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Demanding the Cherokee Nation: Indian Autonomy and American Culture, 1830-1900 - Indians of the Southeast (Paperback)
  • Demanding the Cherokee Nation: Indian Autonomy and American Culture, 1830-1900 - Indians of the Southeast (Paperback)
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Demanding the Cherokee Nation: Indian Autonomy and American Culture, 1830-1900 - Indians of the Southeast (Paperback)

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£22.99
Paperback 344 Pages / Published: 01/11/2015
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Demanding the Cherokee Nation examines nineteenth-century Cherokee political rhetoric in reassessing an enigma in American Indian history: the contradiction between the sovereignty of Indian nations and the political weakness of Indian communities. Drawing from a rich collection of petitions, appeals, newspaper editorials, and other public records, Andrew Denson describes the ways in which Cherokees represented their people and their nation to non-Indians after their forced removal to Indian Territory in the 1830s. He argues that Cherokee writings on nationhood document a decades-long effort by tribal leaders to find a new model for American Indian relations in which Indian nations could coexist with a modernizing United States.

Most non-Natives in the nineteenth century assumed that American development and progress necessitated the end of tribal autonomy, and that at best the Indian nation was a transitional state for Native people on the path to assimilation. As Denson shows, however, Cherokee leaders articulated a variety of ways in which the Indian nation, as they defined it, belonged in the modern world. Tribal leaders responded to developments in the United States and adapted their defense of Indian autonomy to the great changes transforming American life in the middle and late nineteenth century, notably also providing cogent new justification for Indian nationhood within the context of emergent American industrialization.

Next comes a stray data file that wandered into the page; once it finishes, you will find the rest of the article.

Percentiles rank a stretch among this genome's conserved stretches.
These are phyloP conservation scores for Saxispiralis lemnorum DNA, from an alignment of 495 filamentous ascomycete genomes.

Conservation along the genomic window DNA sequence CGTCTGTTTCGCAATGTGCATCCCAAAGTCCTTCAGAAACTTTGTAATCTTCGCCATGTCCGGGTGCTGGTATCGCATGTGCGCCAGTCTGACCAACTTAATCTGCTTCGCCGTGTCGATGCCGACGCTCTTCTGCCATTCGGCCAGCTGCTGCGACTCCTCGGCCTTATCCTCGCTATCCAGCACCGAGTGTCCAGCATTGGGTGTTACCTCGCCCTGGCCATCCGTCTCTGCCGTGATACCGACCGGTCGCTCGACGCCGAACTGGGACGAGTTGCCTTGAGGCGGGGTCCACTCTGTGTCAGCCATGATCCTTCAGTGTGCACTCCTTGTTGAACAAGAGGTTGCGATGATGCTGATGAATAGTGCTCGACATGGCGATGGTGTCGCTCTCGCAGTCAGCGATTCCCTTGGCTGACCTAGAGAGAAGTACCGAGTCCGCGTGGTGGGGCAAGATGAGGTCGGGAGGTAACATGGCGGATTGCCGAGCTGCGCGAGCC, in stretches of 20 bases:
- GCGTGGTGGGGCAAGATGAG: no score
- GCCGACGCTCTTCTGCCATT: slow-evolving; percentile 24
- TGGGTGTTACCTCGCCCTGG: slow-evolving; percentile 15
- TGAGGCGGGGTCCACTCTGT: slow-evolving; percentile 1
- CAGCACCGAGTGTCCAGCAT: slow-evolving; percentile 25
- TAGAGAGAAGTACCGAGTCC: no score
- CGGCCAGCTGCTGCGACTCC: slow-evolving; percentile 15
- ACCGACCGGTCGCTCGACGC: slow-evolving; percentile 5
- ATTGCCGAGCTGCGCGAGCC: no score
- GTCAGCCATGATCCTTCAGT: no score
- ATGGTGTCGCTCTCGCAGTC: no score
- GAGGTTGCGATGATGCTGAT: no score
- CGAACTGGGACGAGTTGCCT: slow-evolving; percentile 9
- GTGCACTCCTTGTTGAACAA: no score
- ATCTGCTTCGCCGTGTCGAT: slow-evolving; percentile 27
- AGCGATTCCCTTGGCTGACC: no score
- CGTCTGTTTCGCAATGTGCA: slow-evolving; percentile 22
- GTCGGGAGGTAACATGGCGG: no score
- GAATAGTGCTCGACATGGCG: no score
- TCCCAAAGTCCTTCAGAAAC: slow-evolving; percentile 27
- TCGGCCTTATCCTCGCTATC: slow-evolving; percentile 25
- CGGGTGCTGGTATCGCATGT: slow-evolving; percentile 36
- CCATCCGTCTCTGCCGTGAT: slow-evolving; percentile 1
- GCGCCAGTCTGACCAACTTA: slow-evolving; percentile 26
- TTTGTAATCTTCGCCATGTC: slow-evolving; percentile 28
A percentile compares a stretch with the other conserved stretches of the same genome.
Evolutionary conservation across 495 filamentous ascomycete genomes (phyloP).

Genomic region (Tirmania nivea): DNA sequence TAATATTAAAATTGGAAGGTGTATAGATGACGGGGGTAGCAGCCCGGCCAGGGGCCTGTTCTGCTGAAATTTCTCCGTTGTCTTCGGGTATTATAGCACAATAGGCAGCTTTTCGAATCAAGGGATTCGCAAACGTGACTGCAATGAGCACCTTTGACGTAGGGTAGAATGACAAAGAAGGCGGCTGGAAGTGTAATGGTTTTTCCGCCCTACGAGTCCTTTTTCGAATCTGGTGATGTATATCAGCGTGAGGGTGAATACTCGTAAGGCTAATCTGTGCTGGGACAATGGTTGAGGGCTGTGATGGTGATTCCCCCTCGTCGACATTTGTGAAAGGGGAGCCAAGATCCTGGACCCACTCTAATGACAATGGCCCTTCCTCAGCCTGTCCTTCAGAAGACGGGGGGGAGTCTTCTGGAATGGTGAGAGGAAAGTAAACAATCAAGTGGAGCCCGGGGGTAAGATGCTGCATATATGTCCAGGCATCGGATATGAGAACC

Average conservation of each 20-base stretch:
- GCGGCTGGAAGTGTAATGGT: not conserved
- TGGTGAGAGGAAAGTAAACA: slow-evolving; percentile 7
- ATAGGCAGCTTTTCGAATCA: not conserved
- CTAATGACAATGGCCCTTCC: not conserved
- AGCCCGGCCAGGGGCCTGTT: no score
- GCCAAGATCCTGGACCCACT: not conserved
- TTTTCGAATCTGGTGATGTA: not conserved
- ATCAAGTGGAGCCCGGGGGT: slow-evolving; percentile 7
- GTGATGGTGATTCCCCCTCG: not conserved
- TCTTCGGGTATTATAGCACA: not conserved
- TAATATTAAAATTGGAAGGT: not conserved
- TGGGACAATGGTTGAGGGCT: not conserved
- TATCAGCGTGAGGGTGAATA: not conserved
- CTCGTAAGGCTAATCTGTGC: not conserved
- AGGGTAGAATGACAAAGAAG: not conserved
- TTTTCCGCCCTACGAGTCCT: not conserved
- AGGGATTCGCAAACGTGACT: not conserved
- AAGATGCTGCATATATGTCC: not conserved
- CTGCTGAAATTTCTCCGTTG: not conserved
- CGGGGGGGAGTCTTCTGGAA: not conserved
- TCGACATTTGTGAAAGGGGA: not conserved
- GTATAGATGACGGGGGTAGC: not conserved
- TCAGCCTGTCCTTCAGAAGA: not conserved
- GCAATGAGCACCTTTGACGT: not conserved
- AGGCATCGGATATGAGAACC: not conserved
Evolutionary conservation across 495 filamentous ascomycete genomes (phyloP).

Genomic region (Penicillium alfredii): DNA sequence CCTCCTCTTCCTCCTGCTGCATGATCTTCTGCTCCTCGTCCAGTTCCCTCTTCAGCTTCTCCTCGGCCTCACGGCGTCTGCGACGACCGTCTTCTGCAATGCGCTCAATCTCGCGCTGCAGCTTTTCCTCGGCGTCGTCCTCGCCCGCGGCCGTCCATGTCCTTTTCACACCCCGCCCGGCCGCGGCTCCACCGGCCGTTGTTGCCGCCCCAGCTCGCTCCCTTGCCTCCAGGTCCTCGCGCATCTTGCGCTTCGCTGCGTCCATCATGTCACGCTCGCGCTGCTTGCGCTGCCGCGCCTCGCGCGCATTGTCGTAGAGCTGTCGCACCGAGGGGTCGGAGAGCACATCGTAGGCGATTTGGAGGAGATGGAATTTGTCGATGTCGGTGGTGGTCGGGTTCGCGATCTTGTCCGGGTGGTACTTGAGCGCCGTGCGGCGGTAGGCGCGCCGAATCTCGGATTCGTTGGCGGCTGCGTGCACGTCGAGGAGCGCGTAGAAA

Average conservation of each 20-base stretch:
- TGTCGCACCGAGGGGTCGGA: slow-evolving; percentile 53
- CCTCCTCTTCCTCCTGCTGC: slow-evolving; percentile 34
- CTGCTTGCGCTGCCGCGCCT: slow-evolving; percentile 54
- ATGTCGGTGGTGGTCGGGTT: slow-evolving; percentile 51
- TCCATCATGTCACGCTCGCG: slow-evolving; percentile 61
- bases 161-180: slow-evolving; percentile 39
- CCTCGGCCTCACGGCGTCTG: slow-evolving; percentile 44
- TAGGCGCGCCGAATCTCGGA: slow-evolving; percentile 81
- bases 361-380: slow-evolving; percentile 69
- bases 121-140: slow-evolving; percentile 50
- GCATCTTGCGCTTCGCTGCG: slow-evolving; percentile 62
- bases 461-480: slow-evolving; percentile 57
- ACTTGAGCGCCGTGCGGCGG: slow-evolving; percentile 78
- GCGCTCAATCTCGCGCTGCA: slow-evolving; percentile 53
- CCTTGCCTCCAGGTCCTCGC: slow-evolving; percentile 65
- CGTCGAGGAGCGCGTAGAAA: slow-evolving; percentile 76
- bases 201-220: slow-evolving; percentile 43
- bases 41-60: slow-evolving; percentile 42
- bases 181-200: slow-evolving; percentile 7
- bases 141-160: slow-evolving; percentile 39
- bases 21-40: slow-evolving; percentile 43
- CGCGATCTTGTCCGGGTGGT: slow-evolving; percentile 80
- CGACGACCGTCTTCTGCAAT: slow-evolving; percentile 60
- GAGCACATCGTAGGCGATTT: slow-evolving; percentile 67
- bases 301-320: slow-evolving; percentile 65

Publisher: University of Nebraska Press
ISBN: 9780803294677
Number of pages: 344
Weight: 525 g
Dimensions: 229 x 152 x 20 mm


MEDIA REVIEWS
"Wonderfully written and an absolute joy to read. Its presentation is direct, detailed, and leaves the reader wanting more. Most notably, the book represents not only a significant addition to Cherokee history but also to studies in print culture."-Gary C. Cheek Jr., American Indian Quarterly -- Gary C. Cheek Jr. * American Indian Quarterly *
"Denson's study is fresh in its attention to detail and nuance. . . . [The] work is an excellent contribution to scholarship and should be essential for anyone interested in the history of the Cherokees and U.S. Indian affairs."-Steven C. Hahn, American Historical Review -- Steven C. Hahn * American Historical Review *
"Denson's study is a powerful reminder that there were realistic and plausible alternatives to the destructive policies of the federal government. As Cherokee politicians recognized, it was entirely possible to construct a federal-tribal relationship in the nineteenth century that preserved Indian sovereignty. It is laudable that Denson has finally given their views serious scholarly attention."-Claudio Saunt, Journal of Southern History -- Claudio Saunt * Journal of Southern History *
"Andrew Denson does what few historians do in Demanding the Cherokee Nation: He takes Indians at their word, adding much to the short historiography of native intellectual history."-Richard Mize, The Chronicles of Oklahoma -- Richard Mize * The Chronicles of Oklahoma *
"Well written and rooted in appropriate scholarship, Denson's intellectual history of Cherokee political thinking makes an important contribution to the study of Cherokee experience and federal Indian policy."-Walter H. Conser Jr., Journal of American History -- Walter H. Conser Jr. * Journal of American History *
"A well-written and important work that examines nineteenth-century U.S. Indian policy from the Cherokees' perspective. . . . Every college library should own this book, and students of nineteenth-century U.S. history and Native American studies should give it a high priority on their reading lists."-Wendy St. Jean, North Carolina Historical Review -- Wendy St. Jean * North Carolina Historical Review *

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